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- EUR spikes after IHS Markit PMIs point to economic stabilisation.
- French manufacturers return to growth, German industry steadies.
- But the PMI numbers still point to "feeble" growth, economists say.
- And will be unlikely to deter ECB from adding stimulus next month.
- ECB minutes suggest the cavalry is saddling up, weighing on EUR.
The Euro was on its front foot and advancing strongly during early trading Thursday after IHS Markit PMI surveys showed the continent's beleaguered manufacturing sector stabilising in August, but gains were quick to fade after the European Central Bank (ECB) entered the fold.
Thursday's Eurozone manufacturing PMI came in at 47.0, up from 46.5 previously and ahead of the consensus for a reading of 46.3. This is a two-month high and the largest one-month gain for the index since December 2017.
Gains came after the French manufacturing sector returned to growth this month, with the PMI index rising above the 50.0 no-change threshold to come in at 51.0 on the nose. The German PMI edged up from 43.2 to 43.6, although that number still suggests an ongoing industrial recession.
Surveys of purchasing managers in the services sector returned even more improved results, with both German and French services sectors continuing to expand. Momentum in the Frech sector gathered pace in August and although it wained in Germany, both saw services output growth rather than contract.
"Small wins should be celebrated. A small uptick in eurozone's August PMIs from 51.5 to 51.8 is somewhat a relief today as analysts had expected a further slide. If nothing else, at least it indicates that the economy is unlikely to have slipped into negative growth halfway through the third quarter," says Bert Colijn, an economist at ING.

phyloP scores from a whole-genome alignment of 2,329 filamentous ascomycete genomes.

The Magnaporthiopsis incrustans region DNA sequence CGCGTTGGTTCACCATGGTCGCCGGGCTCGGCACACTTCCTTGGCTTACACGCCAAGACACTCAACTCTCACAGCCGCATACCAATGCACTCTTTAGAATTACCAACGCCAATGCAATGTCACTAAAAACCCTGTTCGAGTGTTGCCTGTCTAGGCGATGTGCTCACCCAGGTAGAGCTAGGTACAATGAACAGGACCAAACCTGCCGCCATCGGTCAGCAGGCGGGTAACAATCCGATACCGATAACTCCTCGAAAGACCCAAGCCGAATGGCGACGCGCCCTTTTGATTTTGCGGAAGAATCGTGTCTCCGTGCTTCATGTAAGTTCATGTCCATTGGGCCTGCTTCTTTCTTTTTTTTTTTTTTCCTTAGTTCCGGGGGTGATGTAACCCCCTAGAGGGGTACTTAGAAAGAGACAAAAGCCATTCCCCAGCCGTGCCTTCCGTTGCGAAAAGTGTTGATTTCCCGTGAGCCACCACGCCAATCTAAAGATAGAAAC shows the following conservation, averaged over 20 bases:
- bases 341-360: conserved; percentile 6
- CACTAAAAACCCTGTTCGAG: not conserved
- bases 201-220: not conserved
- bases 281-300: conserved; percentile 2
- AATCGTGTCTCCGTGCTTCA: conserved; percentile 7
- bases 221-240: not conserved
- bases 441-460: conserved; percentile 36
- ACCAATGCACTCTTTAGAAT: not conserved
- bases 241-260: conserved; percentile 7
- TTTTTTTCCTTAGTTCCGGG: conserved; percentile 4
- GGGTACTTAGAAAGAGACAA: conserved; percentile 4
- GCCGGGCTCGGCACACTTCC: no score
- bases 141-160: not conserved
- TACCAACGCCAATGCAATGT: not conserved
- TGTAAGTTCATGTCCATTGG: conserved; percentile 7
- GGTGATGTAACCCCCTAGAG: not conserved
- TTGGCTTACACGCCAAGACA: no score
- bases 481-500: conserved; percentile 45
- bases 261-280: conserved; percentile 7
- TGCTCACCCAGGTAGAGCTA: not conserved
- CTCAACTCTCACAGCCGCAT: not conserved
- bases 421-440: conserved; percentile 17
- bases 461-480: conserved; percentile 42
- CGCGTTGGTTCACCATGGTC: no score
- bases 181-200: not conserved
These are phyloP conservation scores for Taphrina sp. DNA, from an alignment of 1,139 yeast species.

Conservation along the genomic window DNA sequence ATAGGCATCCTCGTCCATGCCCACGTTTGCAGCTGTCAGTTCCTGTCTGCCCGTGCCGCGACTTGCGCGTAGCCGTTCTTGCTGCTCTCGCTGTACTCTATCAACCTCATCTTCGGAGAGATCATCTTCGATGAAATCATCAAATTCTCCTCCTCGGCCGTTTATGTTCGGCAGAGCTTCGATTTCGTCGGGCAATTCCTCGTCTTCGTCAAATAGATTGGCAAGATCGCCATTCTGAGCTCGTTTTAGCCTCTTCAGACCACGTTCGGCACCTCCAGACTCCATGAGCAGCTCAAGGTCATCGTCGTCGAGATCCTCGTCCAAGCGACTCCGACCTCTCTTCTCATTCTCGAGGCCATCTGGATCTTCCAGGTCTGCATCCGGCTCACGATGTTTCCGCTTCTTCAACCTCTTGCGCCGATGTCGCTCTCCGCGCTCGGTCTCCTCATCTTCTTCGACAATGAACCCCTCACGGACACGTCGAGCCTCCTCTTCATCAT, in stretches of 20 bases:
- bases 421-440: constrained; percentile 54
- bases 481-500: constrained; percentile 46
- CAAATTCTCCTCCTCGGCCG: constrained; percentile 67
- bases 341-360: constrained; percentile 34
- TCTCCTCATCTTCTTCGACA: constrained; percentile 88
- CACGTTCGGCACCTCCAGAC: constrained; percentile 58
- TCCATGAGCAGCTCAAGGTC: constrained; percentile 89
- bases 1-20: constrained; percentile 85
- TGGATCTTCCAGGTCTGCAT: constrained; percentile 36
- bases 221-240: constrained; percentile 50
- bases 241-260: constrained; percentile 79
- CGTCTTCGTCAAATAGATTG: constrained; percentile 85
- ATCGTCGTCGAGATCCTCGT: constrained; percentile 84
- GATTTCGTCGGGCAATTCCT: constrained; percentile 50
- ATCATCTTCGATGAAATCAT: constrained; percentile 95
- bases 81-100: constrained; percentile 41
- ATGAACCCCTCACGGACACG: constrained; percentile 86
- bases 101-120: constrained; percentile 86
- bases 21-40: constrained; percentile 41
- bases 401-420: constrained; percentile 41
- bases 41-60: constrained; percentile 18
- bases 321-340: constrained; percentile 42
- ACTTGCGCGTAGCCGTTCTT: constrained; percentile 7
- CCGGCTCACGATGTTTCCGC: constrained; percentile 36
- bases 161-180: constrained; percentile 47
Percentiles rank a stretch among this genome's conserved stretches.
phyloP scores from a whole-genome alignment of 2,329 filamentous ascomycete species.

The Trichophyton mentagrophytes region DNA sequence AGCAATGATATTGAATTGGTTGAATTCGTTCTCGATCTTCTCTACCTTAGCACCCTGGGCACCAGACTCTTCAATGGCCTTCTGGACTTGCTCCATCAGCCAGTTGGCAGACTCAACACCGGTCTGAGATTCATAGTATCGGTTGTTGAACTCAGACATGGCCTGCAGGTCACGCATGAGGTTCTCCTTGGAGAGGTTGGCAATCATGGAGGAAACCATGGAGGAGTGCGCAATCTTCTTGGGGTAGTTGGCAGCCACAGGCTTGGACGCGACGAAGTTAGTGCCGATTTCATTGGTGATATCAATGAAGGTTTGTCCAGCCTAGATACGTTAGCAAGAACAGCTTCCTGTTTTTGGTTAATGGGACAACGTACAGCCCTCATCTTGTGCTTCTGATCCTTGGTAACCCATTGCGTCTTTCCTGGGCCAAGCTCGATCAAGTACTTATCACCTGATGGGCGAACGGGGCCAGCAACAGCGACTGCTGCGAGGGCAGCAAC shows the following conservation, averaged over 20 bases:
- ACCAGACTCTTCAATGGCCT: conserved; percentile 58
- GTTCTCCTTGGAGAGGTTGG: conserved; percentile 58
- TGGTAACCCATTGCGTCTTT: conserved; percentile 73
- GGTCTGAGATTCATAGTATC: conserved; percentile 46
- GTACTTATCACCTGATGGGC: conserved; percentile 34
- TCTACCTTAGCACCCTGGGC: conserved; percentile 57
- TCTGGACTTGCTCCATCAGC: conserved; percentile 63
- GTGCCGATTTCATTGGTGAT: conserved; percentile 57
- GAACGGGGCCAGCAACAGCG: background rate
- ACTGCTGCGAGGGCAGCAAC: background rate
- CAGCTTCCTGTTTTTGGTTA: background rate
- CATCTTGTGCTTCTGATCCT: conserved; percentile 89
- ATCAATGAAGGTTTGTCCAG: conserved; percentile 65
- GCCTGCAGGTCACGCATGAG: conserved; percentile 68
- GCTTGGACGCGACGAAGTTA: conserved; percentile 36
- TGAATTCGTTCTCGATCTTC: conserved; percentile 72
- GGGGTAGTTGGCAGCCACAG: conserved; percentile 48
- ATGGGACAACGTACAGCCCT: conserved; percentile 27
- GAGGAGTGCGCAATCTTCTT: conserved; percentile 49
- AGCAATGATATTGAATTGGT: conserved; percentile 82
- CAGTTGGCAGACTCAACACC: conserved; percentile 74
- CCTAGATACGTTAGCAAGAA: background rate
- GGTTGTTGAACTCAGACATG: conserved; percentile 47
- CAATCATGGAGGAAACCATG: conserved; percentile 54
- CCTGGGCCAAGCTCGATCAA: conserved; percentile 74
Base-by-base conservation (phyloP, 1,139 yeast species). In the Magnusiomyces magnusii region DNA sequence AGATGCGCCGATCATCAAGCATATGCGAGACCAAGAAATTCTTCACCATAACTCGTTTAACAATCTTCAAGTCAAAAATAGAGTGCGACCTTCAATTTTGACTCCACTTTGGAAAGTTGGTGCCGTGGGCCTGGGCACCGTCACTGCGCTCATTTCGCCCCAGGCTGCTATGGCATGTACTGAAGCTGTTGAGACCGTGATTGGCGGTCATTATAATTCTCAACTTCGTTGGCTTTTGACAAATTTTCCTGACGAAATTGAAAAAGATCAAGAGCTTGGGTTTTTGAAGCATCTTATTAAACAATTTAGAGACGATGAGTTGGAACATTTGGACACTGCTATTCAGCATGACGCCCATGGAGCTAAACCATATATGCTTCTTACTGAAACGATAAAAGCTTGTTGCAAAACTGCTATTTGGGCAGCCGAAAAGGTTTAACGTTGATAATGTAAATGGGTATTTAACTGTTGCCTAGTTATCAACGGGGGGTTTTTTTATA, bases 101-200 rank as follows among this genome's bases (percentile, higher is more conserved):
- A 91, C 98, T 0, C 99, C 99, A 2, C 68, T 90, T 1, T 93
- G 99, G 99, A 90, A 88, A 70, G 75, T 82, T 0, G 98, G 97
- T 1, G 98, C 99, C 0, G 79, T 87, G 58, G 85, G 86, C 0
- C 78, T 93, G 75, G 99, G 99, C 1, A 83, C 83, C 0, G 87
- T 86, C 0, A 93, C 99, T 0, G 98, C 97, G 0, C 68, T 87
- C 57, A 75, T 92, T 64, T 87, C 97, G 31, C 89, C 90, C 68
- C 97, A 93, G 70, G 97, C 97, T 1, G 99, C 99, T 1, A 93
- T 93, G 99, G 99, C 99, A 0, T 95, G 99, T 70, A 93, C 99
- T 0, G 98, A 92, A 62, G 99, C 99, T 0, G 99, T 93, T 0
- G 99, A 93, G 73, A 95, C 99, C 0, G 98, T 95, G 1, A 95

The French and German economies account for around half of Eurozone output so when figures from one or the other strengthen it tends to bode well for the wider bloc, which has been under pressure in recent months due to damage from the U.S. trade war with China and uncertainty over the Brexit process.
Europe's single currency spiked in response to the figures, which suggest the Eurozone downturn moderated this month. But economists say they still leave the bloc growing at a "feeble" pace and are unlikely to deter the European Central Bank from providing stimulus to the economy next month. Minutes from the ECB's July policy meeting subsequently confirmed as much on Thursday, leading the Euro's gains to quickly melt away.
"The small rise in the euro-zone Composite PMI in August still leaves it consistent with feeble GDP growth this quarter," says Melanie Debono at Capital Economics. "We still expect the ECB to cut its deposit rate by 10bps in September and to announce a fresh round of QE in October, but the chance that it will announce both measures in September has risen."
Above: Euro-to-Dollar rate shown at hourly intervals, alongside EUR/GBP rate (orange line, left axis).
"The rebound in the Euro-area PMIs was mildly positive news, but the details remain worrying. The Euro-area economy is too weak to generate meaningful inflation pressures, which means the ECB needs to do more," says Jan von Gerich, an economist at Nordea Markets.
Expectations of monetary support from the ECB have mounted in recent months as the outlook for the Eurozone economy has gotten "worse and worse", in the words of ECB president Mario Draghi, which is undermining an already-insufficient inflation pulse across the block.